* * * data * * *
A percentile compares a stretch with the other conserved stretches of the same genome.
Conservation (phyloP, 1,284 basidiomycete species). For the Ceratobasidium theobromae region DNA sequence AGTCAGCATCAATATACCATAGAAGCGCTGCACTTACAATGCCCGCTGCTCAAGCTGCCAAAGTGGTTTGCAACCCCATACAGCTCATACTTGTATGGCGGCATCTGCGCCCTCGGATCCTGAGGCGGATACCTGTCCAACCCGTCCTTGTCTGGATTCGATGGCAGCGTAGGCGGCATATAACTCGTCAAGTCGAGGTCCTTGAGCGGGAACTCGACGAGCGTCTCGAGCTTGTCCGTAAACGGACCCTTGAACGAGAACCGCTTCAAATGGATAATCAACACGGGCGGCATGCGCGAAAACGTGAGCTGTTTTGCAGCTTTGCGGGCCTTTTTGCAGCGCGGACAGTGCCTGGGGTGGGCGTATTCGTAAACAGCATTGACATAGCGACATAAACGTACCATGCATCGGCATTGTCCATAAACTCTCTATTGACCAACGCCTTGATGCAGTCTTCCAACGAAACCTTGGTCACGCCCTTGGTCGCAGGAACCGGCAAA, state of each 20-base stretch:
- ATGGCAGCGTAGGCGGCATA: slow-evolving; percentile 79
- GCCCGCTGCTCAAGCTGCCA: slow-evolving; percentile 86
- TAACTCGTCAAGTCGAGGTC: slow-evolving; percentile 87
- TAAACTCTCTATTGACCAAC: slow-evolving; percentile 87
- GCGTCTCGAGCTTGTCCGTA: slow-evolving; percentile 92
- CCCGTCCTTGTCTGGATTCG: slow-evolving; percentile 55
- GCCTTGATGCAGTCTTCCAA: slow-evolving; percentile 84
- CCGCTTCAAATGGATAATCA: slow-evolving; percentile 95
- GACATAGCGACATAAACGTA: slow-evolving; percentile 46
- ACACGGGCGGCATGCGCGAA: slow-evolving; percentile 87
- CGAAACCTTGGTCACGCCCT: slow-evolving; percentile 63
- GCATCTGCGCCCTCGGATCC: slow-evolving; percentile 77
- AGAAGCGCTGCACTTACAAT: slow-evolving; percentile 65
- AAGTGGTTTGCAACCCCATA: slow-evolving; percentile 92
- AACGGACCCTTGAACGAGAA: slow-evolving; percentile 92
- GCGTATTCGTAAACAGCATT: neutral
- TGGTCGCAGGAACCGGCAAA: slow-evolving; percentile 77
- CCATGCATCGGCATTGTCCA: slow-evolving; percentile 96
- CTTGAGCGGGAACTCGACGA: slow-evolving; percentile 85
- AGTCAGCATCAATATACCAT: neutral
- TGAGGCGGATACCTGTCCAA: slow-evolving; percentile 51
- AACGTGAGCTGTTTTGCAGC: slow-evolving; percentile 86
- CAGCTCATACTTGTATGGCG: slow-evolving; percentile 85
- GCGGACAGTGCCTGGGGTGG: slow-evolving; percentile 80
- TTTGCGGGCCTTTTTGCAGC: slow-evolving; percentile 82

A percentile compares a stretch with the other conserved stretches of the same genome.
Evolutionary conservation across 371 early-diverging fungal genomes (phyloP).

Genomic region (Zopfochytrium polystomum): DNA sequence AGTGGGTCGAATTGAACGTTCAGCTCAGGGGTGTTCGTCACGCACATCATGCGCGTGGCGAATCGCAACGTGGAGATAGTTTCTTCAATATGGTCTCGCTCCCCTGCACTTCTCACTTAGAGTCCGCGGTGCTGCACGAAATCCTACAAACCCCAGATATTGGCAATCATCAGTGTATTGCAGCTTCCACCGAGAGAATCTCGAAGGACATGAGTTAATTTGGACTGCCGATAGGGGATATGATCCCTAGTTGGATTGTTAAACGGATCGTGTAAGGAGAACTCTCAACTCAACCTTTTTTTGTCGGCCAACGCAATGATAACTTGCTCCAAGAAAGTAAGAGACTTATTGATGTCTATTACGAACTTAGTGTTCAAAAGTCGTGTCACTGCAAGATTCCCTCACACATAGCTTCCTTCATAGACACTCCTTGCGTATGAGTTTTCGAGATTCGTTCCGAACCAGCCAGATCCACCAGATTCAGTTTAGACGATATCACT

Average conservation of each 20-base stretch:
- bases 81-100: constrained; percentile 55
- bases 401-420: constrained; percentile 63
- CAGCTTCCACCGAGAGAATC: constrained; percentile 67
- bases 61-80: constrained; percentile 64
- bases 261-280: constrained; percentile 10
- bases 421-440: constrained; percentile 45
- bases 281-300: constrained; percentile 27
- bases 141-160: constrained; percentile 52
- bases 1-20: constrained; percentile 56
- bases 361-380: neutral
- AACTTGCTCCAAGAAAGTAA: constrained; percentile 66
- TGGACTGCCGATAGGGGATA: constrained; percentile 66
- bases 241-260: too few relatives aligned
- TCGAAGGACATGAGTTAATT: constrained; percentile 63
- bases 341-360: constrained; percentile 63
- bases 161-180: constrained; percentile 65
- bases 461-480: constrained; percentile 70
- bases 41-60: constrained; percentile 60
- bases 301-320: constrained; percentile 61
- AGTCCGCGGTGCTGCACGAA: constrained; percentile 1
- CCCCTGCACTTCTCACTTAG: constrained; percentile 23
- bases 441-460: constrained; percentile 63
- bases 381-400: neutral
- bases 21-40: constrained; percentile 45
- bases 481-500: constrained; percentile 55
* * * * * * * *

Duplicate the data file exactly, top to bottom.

A percentile compares a stretch with the other conserved stretches of the same genome.
Conservation (phyloP, 1,284 basidiomycete species). For the Ceratobasidium theobromae region DNA sequence AGTCAGCATCAATATACCATAGAAGCGCTGCACTTACAATGCCCGCTGCTCAAGCTGCCAAAGTGGTTTGCAACCCCATACAGCTCATACTTGTATGGCGGCATCTGCGCCCTCGGATCCTGAGGCGGATACCTGTCCAACCCGTCCTTGTCTGGATTCGATGGCAGCGTAGGCGGCATATAACTCGTCAAGTCGAGGTCCTTGAGCGGGAACTCGACGAGCGTCTCGAGCTTGTCCGTAAACGGACCCTTGAACGAGAACCGCTTCAAATGGATAATCAACACGGGCGGCATGCGCGAAAACGTGAGCTGTTTTGCAGCTTTGCGGGCCTTTTTGCAGCGCGGACAGTGCCTGGGGTGGGCGTATTCGTAAACAGCATTGACATAGCGACATAAACGTACCATGCATCGGCATTGTCCATAAACTCTCTATTGACCAACGCCTTGATGCAGTCTTCCAACGAAACCTTGGTCACGCCCTTGGTCGCAGGAACCGGCAAA, state of each 20-base stretch:
- ATGGCAGCGTAGGCGGCATA: slow-evolving; percentile 79
- GCCCGCTGCTCAAGCTGCCA: slow-evolving; percentile 86
- TAACTCGTCAAGTCGAGGTC: slow-evolving; percentile 87
- TAAACTCTCTATTGACCAAC: slow-evolving; percentile 87
- GCGTCTCGAGCTTGTCCGTA: slow-evolving; percentile 92
- CCCGTCCTTGTCTGGATTCG: slow-evolving; percentile 55
- GCCTTGATGCAGTCTTCCAA: slow-evolving; percentile 84
- CCGCTTCAAATGGATAATCA: slow-evolving; percentile 95
- GACATAGCGACATAAACGTA: slow-evolving; percentile 46
- ACACGGGCGGCATGCGCGAA: slow-evolving; percentile 87
- CGAAACCTTGGTCACGCCCT: slow-evolving; percentile 63
- GCATCTGCGCCCTCGGATCC: slow-evolving; percentile 77
- AGAAGCGCTGCACTTACAAT: slow-evolving; percentile 65
- AAGTGGTTTGCAACCCCATA: slow-evolving; percentile 92
- AACGGACCCTTGAACGAGAA: slow-evolving; percentile 92
- GCGTATTCGTAAACAGCATT: neutral
- TGGTCGCAGGAACCGGCAAA: slow-evolving; percentile 77
- CCATGCATCGGCATTGTCCA: slow-evolving; percentile 96
- CTTGAGCGGGAACTCGACGA: slow-evolving; percentile 85
- AGTCAGCATCAATATACCAT: neutral
- TGAGGCGGATACCTGTCCAA: slow-evolving; percentile 51
- AACGTGAGCTGTTTTGCAGC: slow-evolving; percentile 86
- CAGCTCATACTTGTATGGCG: slow-evolving; percentile 85
- GCGGACAGTGCCTGGGGTGG: slow-evolving; percentile 80
- TTTGCGGGCCTTTTTGCAGC: slow-evolving; percentile 82

A percentile compares a stretch with the other conserved stretches of the same genome.
Evolutionary conservation across 371 early-diverging fungal genomes (phyloP).

Genomic region (Zopfochytrium polystomum): DNA sequence AGTGGGTCGAATTGAACGTTCAGCTCAGGGGTGTTCGTCACGCACATCATGCGCGTGGCGAATCGCAACGTGGAGATAGTTTCTTCAATATGGTCTCGCTCCCCTGCACTTCTCACTTAGAGTCCGCGGTGCTGCACGAAATCCTACAAACCCCAGATATTGGCAATCATCAGTGTATTGCAGCTTCCACCGAGAGAATCTCGAAGGACATGAGTTAATTTGGACTGCCGATAGGGGATATGATCCCTAGTTGGATTGTTAAACGGATCGTGTAAGGAGAACTCTCAACTCAACCTTTTTTTGTCGGCCAACGCAATGATAACTTGCTCCAAGAAAGTAAGAGACTTATTGATGTCTATTACGAACTTAGTGTTCAAAAGTCGTGTCACTGCAAGATTCCCTCACACATAGCTTCCTTCATAGACACTCCTTGCGTATGAGTTTTCGAGATTCGTTCCGAACCAGCCAGATCCACCAGATTCAGTTTAGACGATATCACT

Average conservation of each 20-base stretch:
- bases 81-100: constrained; percentile 55
- bases 401-420: constrained; percentile 63
- CAGCTTCCACCGAGAGAATC: constrained; percentile 67
- bases 61-80: constrained; percentile 64
- bases 261-280: constrained; percentile 10
- bases 421-440: constrained; percentile 45
- bases 281-300: constrained; percentile 27
- bases 141-160: constrained; percentile 52
- bases 1-20: constrained; percentile 56
- bases 361-380: neutral
- AACTTGCTCCAAGAAAGTAA: constrained; percentile 66
- TGGACTGCCGATAGGGGATA: constrained; percentile 66
- bases 241-260: too few relatives aligned
- TCGAAGGACATGAGTTAATT: constrained; percentile 63
- bases 341-360: constrained; percentile 63
- bases 161-180: constrained; percentile 65
- bases 461-480: constrained; percentile 70
- bases 41-60: constrained; percentile 60
- bases 301-320: constrained; percentile 61
- AGTCCGCGGTGCTGCACGAA: constrained; percentile 1
- CCCCTGCACTTCTCACTTAG: constrained; percentile 23
- bases 441-460: constrained; percentile 63
- bases 381-400: neutral
- bases 21-40: constrained; percentile 45
- bases 481-500: constrained; percentile 55